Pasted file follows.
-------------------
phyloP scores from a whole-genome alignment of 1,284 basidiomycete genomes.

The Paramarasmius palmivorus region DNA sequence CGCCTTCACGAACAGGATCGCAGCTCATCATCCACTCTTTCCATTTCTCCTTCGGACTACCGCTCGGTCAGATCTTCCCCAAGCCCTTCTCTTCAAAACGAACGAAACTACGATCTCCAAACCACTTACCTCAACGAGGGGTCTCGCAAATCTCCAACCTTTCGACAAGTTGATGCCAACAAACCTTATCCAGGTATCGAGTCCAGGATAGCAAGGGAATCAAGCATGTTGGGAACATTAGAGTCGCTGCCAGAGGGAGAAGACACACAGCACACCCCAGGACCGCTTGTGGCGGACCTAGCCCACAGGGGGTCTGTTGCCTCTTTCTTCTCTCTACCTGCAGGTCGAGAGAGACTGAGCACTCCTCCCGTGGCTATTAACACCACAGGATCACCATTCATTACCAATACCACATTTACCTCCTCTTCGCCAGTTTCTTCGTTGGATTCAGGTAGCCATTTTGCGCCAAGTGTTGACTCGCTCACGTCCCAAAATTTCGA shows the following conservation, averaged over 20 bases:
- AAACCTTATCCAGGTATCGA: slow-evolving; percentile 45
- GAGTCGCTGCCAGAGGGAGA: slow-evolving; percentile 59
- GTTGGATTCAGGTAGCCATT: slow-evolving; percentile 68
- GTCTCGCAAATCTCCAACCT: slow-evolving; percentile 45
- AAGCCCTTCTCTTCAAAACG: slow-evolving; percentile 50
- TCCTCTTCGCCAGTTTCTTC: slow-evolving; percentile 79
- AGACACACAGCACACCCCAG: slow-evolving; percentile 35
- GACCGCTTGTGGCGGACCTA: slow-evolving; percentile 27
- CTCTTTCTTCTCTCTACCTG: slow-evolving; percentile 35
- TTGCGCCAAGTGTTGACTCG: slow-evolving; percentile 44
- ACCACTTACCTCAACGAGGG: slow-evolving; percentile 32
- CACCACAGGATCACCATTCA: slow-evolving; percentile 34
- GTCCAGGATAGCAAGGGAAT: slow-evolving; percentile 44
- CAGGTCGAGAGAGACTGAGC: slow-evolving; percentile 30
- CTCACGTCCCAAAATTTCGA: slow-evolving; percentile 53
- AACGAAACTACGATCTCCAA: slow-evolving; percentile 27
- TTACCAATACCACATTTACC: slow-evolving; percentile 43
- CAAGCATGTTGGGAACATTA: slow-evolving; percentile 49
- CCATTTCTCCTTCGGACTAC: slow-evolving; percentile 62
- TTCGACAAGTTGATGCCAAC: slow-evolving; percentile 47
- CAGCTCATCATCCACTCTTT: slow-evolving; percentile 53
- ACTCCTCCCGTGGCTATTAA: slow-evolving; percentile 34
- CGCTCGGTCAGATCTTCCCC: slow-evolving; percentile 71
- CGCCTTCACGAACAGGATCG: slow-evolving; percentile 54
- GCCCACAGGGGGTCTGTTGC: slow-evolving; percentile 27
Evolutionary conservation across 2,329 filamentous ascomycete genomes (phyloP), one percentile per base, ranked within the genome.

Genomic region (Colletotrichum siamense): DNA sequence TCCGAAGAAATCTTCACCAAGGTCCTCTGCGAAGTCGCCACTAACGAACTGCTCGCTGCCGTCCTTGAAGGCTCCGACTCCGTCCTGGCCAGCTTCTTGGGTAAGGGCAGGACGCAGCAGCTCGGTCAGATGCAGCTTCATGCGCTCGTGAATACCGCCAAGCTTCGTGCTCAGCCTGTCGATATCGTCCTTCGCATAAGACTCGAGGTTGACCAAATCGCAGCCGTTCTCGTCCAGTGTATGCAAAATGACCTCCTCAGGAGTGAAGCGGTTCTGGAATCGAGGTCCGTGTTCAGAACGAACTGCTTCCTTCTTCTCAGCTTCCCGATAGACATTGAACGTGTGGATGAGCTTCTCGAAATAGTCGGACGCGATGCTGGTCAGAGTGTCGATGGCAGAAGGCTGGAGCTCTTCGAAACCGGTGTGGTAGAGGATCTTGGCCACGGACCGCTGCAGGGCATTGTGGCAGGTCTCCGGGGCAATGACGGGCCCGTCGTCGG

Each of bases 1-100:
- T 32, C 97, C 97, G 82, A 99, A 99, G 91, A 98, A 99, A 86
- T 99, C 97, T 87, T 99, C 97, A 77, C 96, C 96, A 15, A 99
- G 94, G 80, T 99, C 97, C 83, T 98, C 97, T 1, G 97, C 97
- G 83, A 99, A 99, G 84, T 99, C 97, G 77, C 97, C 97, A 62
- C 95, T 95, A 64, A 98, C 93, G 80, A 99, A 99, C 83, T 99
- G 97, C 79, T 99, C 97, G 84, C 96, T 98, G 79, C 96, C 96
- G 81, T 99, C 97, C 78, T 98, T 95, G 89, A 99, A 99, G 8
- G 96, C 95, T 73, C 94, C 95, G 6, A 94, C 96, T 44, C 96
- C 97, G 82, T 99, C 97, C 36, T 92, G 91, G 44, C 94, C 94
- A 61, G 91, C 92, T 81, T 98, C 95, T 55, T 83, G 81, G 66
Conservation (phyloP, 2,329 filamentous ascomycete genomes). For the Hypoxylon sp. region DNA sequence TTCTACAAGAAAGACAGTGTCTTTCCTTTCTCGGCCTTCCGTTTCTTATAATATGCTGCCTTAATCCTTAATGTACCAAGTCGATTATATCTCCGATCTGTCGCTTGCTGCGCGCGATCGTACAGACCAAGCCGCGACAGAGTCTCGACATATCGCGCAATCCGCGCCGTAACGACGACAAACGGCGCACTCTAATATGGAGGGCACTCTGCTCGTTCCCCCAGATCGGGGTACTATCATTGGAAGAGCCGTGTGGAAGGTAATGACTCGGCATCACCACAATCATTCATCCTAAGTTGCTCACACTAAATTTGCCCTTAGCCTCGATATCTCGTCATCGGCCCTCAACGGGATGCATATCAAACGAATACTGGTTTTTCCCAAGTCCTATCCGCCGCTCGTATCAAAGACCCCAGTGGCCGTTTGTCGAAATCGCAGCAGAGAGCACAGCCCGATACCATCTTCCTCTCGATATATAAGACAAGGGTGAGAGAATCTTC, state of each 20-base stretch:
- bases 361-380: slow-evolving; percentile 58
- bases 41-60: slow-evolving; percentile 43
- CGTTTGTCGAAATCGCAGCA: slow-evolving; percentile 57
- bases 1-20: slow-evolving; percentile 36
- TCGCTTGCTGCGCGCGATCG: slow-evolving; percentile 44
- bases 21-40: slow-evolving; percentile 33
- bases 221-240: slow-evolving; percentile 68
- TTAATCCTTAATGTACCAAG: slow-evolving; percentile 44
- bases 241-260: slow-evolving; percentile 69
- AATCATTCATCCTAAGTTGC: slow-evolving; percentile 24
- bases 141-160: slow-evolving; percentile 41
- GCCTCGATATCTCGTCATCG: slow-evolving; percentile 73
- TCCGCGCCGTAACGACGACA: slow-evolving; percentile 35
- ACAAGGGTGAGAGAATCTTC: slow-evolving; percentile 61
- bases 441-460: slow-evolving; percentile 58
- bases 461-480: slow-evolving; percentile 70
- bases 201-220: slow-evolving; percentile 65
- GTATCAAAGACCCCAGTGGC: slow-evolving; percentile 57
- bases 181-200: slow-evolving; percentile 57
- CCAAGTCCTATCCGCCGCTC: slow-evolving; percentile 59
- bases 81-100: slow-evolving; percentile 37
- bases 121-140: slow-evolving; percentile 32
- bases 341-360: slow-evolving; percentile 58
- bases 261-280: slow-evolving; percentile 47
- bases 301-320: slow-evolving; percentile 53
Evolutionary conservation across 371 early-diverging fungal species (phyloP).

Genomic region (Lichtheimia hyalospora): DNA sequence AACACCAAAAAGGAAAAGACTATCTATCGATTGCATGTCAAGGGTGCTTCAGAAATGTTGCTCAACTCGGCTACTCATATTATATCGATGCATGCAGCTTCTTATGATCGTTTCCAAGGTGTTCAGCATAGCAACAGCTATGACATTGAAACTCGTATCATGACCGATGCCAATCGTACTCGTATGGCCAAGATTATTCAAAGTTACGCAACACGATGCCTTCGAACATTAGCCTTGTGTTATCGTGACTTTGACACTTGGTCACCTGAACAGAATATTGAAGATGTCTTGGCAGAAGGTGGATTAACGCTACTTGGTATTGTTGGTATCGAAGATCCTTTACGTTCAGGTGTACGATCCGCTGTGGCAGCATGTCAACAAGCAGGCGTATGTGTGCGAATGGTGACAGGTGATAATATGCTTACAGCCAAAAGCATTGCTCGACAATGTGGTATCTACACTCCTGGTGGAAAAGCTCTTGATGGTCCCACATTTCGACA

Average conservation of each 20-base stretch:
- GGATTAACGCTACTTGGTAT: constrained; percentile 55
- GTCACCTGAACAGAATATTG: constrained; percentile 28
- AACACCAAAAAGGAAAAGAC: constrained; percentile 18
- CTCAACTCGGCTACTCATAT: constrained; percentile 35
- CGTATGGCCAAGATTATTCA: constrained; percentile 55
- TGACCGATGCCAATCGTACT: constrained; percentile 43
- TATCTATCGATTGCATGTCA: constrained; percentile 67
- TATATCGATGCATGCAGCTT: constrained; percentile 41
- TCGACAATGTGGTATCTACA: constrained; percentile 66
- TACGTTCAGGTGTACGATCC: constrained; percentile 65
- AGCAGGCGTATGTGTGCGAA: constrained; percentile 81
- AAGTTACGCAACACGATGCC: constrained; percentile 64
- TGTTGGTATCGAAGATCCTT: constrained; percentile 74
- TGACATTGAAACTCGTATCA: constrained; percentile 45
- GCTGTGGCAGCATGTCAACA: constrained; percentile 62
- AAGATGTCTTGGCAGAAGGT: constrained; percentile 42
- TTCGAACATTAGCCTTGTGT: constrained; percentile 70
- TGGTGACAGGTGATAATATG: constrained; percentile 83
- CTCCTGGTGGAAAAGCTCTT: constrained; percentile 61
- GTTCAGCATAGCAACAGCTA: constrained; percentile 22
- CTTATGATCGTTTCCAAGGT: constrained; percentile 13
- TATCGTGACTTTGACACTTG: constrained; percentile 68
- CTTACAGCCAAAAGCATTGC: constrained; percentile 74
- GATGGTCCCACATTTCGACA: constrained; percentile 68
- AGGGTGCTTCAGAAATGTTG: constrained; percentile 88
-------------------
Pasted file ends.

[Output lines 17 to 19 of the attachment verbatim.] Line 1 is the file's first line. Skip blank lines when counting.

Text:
- CTCACGTCCCAAAATTTCGA: slow-evolving; percentile 53
- AACGAAACTACGATCTCCAA: slow-evolving; percentile 27
- TTACCAATACCACATTTACC: slow-evolving; percentile 43